Heavy rains are easing in central Australia but several remote communities remain isolated, as calls grow from flood-hit Timber Creek for a review of the disaster response.
Ex-Tropical Cyclone Ellie crossed back into the Northern Territory from WA last weekend, bringing heavy falls to the south-west and close to Alice Springs.
The Aboriginal communities of Haasts Bluff, Mt Liebig and Ampilatwatja remain cut off both by road and air due to water on roads and airstrips.
Meanwhile, about a dozen communities in the region are cut off by road.
Unsealed roads mean communities in the region are often isolated for weeks at a time over December and January.
But MacDonnell Regional Council chief executive, Jeff MacLeod, said ex-Tropical Cyclone Ellie's track over the past three weeks had taken locals by surprise.
"I've been here for a long time, I've seen [cyclones] come down [and then] they've travelled through and kept going," he said.
"But this one is just quite amazing. It's come down to nearly Alice Springs and then turned and gone up to Broome and now it's travelling back again."
Mr McLeod said despite fresh and perishable stock running low in some isolated communities, local stores were well prepared to get through the flooding.
The council was hopeful floodwaters would recede in order for new supplies to be delivered later in the week.
"They do have a lot of supplies of hard and canned and frozen goods," he said.
"Power and Water build up sufficient supplies of diesel for the bowsers, so they're all fine for at least another month, and we've also got our fuel supply.
"All of our services are still operating out there [and] we've got a month's supply of food for our aged care program."
Alice Springs resident and cleaning business owner, Lachlan Moulton, has been trapped in the remote community of Yuendumu with his staff for about five days.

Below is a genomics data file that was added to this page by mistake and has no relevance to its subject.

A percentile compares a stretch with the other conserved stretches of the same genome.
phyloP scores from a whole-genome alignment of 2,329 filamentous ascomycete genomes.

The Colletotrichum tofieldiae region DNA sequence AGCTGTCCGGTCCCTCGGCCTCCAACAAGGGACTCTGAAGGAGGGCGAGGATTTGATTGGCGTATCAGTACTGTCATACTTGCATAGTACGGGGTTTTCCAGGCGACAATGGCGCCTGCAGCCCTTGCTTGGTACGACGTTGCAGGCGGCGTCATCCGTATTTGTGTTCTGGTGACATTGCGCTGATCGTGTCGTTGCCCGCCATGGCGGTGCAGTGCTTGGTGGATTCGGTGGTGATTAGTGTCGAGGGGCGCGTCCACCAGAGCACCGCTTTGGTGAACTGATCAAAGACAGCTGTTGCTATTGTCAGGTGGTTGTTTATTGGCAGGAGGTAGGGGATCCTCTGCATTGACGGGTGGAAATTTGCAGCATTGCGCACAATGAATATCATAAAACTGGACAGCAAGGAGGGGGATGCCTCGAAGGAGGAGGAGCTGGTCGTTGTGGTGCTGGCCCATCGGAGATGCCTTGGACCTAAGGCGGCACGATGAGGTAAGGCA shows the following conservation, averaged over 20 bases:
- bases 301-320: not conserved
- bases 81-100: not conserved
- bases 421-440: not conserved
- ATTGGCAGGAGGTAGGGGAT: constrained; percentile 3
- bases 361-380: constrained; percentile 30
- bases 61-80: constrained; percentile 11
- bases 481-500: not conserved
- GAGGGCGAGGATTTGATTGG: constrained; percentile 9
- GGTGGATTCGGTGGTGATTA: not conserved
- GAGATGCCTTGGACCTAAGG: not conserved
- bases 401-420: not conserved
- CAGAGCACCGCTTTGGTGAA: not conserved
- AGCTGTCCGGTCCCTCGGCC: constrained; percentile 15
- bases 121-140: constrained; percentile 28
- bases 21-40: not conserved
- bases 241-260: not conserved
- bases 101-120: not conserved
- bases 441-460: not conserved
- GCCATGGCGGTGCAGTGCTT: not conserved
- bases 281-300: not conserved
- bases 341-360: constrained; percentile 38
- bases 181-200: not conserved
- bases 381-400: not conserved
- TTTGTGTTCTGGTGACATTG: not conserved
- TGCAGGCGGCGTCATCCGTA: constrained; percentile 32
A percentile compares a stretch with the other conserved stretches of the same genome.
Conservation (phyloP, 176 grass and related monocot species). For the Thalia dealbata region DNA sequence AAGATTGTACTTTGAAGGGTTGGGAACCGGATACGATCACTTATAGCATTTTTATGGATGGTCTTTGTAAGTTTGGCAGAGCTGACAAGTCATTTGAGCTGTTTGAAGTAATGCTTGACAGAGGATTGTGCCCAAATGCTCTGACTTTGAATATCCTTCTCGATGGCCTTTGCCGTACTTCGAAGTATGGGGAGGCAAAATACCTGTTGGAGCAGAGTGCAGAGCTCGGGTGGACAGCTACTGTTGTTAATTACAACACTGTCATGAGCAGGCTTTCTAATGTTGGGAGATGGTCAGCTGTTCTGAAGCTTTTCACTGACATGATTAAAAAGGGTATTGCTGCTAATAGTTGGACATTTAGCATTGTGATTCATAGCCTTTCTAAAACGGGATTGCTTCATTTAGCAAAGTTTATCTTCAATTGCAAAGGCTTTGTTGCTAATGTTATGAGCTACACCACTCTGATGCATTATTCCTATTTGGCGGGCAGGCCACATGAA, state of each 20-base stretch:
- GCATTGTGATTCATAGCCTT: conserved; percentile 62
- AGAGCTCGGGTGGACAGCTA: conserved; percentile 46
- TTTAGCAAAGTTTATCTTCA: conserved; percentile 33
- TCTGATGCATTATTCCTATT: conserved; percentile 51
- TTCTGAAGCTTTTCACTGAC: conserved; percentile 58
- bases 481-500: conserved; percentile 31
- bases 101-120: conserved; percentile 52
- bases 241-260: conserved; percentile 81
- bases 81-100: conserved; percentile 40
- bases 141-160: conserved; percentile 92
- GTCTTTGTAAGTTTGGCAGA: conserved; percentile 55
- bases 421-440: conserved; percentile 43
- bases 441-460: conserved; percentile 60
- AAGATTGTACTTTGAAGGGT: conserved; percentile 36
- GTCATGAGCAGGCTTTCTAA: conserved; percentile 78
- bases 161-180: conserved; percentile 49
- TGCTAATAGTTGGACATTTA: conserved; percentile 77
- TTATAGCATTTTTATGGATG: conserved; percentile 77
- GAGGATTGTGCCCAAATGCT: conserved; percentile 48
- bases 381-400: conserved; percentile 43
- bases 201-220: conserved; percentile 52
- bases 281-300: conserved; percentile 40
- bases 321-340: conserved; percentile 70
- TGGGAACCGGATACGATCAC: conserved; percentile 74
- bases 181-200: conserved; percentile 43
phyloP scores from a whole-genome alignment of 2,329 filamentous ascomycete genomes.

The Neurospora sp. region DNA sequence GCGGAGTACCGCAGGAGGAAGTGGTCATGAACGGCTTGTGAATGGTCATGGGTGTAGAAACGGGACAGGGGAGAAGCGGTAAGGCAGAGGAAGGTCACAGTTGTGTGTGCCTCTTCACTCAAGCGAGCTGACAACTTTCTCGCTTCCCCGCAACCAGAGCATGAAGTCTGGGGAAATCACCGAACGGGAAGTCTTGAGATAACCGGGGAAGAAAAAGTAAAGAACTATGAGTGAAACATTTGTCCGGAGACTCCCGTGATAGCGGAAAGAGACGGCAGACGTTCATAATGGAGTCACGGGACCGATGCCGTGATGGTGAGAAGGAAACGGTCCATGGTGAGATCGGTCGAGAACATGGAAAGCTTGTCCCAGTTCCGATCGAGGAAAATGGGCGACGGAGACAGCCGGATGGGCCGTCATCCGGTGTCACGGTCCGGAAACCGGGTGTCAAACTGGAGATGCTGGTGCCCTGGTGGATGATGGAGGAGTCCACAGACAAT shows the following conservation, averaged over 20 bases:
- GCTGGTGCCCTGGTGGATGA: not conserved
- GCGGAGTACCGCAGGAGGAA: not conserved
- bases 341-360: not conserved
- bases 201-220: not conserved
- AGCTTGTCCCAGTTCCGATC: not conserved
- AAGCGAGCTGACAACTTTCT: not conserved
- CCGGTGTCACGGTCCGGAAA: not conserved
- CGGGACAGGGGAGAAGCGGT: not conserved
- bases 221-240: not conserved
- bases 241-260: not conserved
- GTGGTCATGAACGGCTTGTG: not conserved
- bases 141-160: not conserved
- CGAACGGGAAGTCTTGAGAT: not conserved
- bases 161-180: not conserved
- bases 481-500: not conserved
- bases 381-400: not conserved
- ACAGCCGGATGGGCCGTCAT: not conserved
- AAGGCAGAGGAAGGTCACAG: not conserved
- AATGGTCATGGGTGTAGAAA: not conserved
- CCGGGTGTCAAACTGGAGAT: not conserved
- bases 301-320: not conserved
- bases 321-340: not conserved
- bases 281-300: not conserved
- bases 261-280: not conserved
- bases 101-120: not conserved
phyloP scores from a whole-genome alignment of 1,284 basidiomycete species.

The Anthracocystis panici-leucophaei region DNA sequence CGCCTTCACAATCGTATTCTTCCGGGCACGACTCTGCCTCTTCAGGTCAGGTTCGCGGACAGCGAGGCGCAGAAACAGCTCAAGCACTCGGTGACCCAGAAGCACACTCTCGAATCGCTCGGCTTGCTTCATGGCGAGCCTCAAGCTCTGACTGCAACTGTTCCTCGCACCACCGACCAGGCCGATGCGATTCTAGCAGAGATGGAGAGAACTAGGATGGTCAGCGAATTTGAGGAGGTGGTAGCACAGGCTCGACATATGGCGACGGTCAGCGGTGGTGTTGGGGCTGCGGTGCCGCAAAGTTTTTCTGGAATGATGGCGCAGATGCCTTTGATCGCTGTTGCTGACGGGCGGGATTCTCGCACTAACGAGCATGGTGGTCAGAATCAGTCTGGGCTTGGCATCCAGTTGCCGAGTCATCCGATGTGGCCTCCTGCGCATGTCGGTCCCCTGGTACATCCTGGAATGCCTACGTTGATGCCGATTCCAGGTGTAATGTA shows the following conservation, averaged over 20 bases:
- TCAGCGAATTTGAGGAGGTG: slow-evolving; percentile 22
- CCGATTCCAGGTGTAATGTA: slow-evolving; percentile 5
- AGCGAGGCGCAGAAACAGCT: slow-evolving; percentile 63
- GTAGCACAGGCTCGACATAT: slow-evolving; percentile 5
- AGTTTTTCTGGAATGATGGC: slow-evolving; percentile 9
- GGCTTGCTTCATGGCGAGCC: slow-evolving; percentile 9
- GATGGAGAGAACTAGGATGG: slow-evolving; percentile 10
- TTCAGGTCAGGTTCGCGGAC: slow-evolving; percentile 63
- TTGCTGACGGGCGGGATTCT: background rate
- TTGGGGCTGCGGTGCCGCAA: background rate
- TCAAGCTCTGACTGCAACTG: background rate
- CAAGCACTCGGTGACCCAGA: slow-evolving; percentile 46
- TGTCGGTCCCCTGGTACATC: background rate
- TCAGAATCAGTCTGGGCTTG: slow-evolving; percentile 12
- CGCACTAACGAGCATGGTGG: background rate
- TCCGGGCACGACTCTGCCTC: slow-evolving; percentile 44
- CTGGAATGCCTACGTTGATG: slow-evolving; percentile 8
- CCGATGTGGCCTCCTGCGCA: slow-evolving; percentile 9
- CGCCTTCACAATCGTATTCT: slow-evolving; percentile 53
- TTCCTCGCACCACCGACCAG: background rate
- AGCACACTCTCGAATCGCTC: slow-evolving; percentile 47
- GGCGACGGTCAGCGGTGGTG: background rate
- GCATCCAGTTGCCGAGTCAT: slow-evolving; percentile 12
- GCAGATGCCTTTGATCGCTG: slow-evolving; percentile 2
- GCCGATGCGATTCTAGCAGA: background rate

"Ten years, more or less I've spent in Central Australia, I have seen some bad rainfall before," he said.
"But I've never seen the [Napperby Creek] flow like that before. It was a raging torrent when we saw it yesterday."
Superintendent Peter Dash from NT Police, Fire and Emergency Service said authorities had only received one call for assistance in Alice Springs as of Monday.
He said a number of roads across Central Australia remained closed, including unsealed portions of the Tanami Road, but said assistance was available to isolated communities "when and need be".
In the 24 hours to 9am Monday, Alice Springs Airport received 84mm.
Parts of the central-west of the Northern Territory have received between 200 and 300mm of rain in the past week.
A flood watch remains in place for large parts of Central Australia.
Council for flood-hit Timber Creek calls for better planning
Communities which were inundated by flooding when the cyclone first hit the territory are now able to apply for recovery funding, under a scheme announced on Monday by the NT and federal governments.
Timber Creek and two nearby Indigenous communities experienced a one-in-50-year flooding event as ex-Tropical Cyclone Ellie moved inland two days before Christmas.
Victoria Daly Regional Council Mayor Brian Pedwell said as recovery efforts continued it was becoming clear better emergency procedures were needed to help the community cope with natural disasters.
In the initial aftermath, evacuated residents were forced to take shelter on a basketball court before they were moved to a defence base.
"Our basketball shed, while fine for community events and sporting games, is not a suitable place to keep people safe and well during a disaster event," Mr Pedwell said.
"What's more, if the flooding had been any worse, we wouldn't have even been able to use the basketball court because it would've been underwater."
He called on the NT government to re-evaluate its emergency evacuation plan for the Timber Creek region.
Acting Chief Minister Nicole Manison said more than 200 hardship payments had already been made to individuals and the council.
"There have been infrastructure issues that have been faced in buildings, clean up, and of course the roads," she said.
Ms Manison said the payments would go towards assisting people who have lost their homes, personal possessions and to help with the "personal hardship they've suffered".